A Rabbi's World

10/23/2013 - 20:00 | | Jewish Week Online Columnist | A Rabbi's World

The State of Israel, and indeed the entire Jewish world, lost one of its greatest and most prolific Torah scholars two weeks ago with the death of Rabbi Ovadia Yosef, of blessed memory.  Universally recognized, both within his own Sephardic world and the Ashkenazi world as well, as being among the greatest poskim, or adjudicators of Jewish law, of the modern era, Rabbi Yosef left behind a body of work that will be respected and studied for as long as Jews learn Torah.  There is no way to overstate his significance as a scholar.

10/17/2013 - 20:00 | | A Rabbi's World

In advance of last week’s Biennial Convention of the United Synagogue of Conservative Judaism in Baltimore, I attended a pre-convention Shabbaton- a kind of optional add-on for those who were inclined.  (My wife had intended to come, but sadly, Amtrakhad other plans).  As President of the Rabbinical Assembly, I thought it was an important opportunity to “reach across the aisle,” if you will, and spend Shabbat with my friends and colleagues in the synagogue arm of the Conservative movement.

10/10/2013 - 20:00 | | Jewish Week | A Rabbi's World

Since its release just a few short weeks ago, the Pew Research Center’s survey and report on the state of American Judaism has stimulated an almost frantic conversation on where we are as a Jewish community, and where we might be headed.

10/03/2013 - 20:00 | | Jewish Week Online Columnist | A Rabbi's World

Woody Allen used to say that telling jokes to an audience that’s drunk or stoned guarantees you nothing more than cheap laughs. Anything will be funny to those people, because they’re “under the influence.”  Their judgment is impaired.

09/22/2013 - 20:00 | | Jewish Week Online Columnist | A Rabbi's World

With the High Holidays in our metaphorical rear view mirror and Sukkot already upon us, the change in atmospheric pressure, both literal and figurative, is very much apparent.  Autumn is in the air. 

09/14/2013 - 20:00 | | Jewish Week Online Columnist | A Rabbi's World

 Of the roughly one thousand rabbis of all denominations who were on a conference call with President Obama shortly before Rosh Hashanah, I would imagine that most- myself included- addressed in a High Holiday sermon the subject that had been a central focus of the call.  It was, of course, Syria, and its recent, horrifying use of chemical weapons against innocent civilians.  It is what is front and center on everyone’s mind these days, obviously not only within the Jewish community.  To ignore it would be to ignore the proverbial eight-hundred-pound gorilla in the living room- or, more accurately, in our synagogues.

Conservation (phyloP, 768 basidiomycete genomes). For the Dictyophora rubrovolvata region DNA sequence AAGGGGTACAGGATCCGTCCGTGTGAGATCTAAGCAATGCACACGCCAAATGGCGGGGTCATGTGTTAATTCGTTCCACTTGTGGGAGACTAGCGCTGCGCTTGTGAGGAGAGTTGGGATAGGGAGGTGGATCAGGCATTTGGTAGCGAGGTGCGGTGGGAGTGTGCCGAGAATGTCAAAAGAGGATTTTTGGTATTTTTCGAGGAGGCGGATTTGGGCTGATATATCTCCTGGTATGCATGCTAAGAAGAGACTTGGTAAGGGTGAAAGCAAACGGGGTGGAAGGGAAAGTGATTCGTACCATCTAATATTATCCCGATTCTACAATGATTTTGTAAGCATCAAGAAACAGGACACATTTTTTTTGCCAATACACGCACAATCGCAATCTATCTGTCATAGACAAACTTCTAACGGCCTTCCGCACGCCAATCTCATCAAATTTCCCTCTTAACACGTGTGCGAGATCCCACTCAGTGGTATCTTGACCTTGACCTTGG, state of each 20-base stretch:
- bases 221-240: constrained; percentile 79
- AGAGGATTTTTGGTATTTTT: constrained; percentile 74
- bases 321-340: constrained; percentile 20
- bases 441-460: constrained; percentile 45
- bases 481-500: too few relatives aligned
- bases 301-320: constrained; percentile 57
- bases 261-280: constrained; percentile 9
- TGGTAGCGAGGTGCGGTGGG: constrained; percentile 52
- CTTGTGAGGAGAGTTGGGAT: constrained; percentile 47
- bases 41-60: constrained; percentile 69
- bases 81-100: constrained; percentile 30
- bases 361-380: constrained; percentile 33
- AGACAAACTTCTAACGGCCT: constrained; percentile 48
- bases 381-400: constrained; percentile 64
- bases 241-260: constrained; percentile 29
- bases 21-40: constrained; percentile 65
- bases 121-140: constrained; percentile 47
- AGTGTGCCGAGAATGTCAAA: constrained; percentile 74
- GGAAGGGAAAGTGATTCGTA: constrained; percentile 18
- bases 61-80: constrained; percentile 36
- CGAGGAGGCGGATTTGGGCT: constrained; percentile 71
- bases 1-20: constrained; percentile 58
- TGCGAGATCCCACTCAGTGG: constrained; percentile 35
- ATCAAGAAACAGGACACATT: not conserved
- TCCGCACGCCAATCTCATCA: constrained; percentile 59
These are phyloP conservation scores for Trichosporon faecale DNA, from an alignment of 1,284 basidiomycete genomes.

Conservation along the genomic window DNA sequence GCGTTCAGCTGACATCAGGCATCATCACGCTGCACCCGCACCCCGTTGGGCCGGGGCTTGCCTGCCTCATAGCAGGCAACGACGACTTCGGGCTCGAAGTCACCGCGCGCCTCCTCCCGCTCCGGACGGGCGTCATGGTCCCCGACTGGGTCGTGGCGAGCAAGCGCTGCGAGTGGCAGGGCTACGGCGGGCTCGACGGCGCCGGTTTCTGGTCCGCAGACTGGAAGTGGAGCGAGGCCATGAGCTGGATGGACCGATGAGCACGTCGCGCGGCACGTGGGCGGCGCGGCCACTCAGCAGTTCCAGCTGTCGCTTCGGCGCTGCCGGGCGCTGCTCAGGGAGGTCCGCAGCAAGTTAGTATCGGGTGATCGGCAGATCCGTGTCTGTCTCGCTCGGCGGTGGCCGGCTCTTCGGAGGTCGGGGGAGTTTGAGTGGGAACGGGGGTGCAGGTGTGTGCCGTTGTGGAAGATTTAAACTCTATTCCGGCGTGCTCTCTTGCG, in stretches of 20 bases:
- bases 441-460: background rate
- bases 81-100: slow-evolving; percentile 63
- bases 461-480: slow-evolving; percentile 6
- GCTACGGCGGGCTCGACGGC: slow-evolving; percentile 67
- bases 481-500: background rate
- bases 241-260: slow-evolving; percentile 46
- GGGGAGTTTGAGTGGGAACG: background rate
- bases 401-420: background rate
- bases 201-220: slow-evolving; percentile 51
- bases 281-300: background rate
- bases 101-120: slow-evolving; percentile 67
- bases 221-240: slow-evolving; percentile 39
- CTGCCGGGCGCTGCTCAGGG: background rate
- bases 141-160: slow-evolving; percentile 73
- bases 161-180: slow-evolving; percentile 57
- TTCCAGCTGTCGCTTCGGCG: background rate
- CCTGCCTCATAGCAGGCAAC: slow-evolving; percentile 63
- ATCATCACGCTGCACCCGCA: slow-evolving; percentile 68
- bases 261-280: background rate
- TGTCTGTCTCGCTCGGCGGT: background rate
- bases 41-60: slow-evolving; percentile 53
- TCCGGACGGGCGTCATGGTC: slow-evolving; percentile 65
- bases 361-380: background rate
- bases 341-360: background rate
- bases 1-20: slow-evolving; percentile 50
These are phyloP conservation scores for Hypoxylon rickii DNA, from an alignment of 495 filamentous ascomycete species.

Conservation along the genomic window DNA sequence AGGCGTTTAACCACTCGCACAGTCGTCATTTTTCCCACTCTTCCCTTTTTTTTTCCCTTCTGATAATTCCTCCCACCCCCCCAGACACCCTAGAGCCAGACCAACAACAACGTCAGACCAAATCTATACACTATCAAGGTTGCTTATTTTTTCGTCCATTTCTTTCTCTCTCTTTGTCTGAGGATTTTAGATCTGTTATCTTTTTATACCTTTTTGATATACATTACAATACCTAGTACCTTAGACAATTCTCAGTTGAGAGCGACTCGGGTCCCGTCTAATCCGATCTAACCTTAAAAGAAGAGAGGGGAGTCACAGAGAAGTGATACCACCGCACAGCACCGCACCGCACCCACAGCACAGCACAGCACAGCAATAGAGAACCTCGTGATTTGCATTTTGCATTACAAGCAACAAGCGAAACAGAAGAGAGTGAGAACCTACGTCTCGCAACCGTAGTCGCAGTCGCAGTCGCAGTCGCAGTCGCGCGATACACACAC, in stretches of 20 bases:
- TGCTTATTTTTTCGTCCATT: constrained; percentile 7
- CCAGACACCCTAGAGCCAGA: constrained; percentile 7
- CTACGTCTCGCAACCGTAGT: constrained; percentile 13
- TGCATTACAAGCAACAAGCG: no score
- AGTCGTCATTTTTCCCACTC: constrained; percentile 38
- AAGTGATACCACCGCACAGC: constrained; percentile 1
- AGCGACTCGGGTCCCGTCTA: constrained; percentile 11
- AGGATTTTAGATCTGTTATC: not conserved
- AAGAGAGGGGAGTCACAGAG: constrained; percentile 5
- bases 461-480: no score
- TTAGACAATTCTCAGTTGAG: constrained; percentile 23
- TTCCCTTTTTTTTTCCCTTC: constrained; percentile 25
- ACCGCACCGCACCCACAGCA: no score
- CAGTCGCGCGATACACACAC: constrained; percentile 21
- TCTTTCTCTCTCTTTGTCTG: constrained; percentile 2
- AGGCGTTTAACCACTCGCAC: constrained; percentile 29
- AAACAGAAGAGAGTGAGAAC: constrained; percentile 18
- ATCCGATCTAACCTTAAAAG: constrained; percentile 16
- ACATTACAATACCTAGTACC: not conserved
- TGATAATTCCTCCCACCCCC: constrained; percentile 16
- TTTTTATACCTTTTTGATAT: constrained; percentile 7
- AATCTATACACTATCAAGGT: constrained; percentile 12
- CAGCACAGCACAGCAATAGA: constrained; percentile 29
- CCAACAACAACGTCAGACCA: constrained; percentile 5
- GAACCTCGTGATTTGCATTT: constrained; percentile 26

There was never a question in my mind that one of my sermons would have to be focused on the Syrian issue, but like many rabbis, I’m sure, I had two issues of concern. 

The first was that I was reluctant to write it too far in advance.  I still remember how many of us in the rabbinate had our High Holiday sermons completely subverted by the famous handshake of the late Prime Minister Rabin, of blessed memory, and Yassir Arafat, on the South Lawn of the White House announcing the Oslo Accord in September of 1995.  No one had a clue that that was coming, and then, right before Rosh Hashanah, we were all thrown into “re-write mode.”  Before President Obama decided to seek congressional approval for a military response to Syria, it appeared quite likely that an American attack against Syrian targets was imminent.  Why write a sermon that was, as likely as not, destined to become old news?  “We won’t be fooled again,” I thought to myself smugly, channeling The Who.